Direct numerical simulations are employed to investigate the interactions of bidisperse turbidity currents with three-dimensional seafloor topography in the form of Gaussian bumps. Results for two different bump heights are compared against currents propagating over a flat surface. The bump heights are chosen such that the current largely flows over the smaller bump, while it primarily flows around the taller bump. Furthermore, the effects of the settling velocity are investigated by comparing turbidity currents with corresponding compositional gravity currents. The influence of the bottom topography on the front velocity of turbidity currents is seen to be much weaker than the influence of the particle settling velocity. Consistent with earlier work on gravity currents propagating over flat boundaries, the influence of the Reynolds number on the front velocity of currents interacting with three-dimensional bottom topography is found to be small, as long as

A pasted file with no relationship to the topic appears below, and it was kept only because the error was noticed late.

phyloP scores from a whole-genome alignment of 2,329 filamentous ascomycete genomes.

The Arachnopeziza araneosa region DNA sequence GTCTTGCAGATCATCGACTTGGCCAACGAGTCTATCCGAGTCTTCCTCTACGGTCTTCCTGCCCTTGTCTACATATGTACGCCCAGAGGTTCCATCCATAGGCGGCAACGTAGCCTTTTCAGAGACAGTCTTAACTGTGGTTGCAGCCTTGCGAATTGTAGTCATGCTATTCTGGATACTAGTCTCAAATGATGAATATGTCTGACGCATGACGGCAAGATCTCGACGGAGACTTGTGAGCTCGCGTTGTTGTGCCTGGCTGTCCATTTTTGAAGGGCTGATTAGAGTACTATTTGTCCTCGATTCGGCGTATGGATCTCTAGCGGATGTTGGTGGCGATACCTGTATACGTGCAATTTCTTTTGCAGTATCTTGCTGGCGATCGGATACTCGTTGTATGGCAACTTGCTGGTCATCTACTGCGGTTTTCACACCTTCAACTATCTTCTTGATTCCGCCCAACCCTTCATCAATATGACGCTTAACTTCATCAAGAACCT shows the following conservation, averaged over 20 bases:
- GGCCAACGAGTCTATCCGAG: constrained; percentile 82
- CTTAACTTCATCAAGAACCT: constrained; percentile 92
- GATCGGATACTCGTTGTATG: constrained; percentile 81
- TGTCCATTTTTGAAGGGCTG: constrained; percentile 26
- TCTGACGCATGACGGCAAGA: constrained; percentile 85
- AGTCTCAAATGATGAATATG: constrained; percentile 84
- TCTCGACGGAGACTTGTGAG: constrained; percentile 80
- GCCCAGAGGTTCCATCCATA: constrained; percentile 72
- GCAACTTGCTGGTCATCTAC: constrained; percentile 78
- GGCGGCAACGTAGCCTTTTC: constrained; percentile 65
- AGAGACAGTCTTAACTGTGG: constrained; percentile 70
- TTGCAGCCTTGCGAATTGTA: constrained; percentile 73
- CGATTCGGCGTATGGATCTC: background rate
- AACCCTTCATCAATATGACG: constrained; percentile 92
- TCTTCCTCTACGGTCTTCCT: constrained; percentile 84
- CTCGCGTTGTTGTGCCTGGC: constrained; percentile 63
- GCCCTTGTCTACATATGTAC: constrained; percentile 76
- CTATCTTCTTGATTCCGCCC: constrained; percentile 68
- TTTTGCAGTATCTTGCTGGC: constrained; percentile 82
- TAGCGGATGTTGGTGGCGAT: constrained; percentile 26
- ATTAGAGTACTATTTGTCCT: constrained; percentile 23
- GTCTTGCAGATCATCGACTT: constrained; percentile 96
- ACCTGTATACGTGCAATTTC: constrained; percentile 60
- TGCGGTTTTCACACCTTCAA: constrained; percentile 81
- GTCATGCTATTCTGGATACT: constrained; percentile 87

. The lobe-and-cleft structures, on the other hand, exhibit a stronger influence of the Reynolds number. The current/bump interaction deforms the bottom boundary-layer vorticity into traditional horseshoe vortices, with a downwash region in the centre of the wake. At the same time, the vorticity originating in the mixing layer between the current and the ambient interacts with the bump in such a way as to form ‘inverted horseshoe vortices’, with an upwash region in the wake centre. Additional streamwise vortical structures form as a result of baroclinic vorticity generation. The dependence of the sedimentation rate and streamwise vorticity generation on the height of the bump are discussed, and detailed analyses are presented of the energy budget and bottom wall-shear stress. It is shown that for typical laboratory-scale experiments, the range of parameters explored in the present investigation will not give rise to bedload transport or sediment resuspension. Based on balance arguments for the kinetic and potential energy components, a scaling law is obtained for the maximum bump height over which gravity currents can travel. This scaling law is validated by simulation results, and it provides a criterion for distinguishing between ‘short’ and ‘tall’ topographical features. For turbidity currents, this scaling result represents an upper limit. An interesting non-monotonic influence of the bump height is observed on the long-term propagation velocity of the current. On the one hand, the lateral deflection of the current by the bump leads to an effective increase in the current height and its front velocity in the region away from the bump. At the same time, taller bumps result in a more vigorous three-dimensional evolution of the current, accompanied by increased levels of dissipation, which slows the current down. For small bumps, the former mechanism dominates, so that on average the current front propagates faster than its flat bottom counterpart. For currents interacting with larger bumps, however, the increased dissipation becomes dominant, so that they exhibit a reduced front velocity as compared to currents propagating over flat surfaces.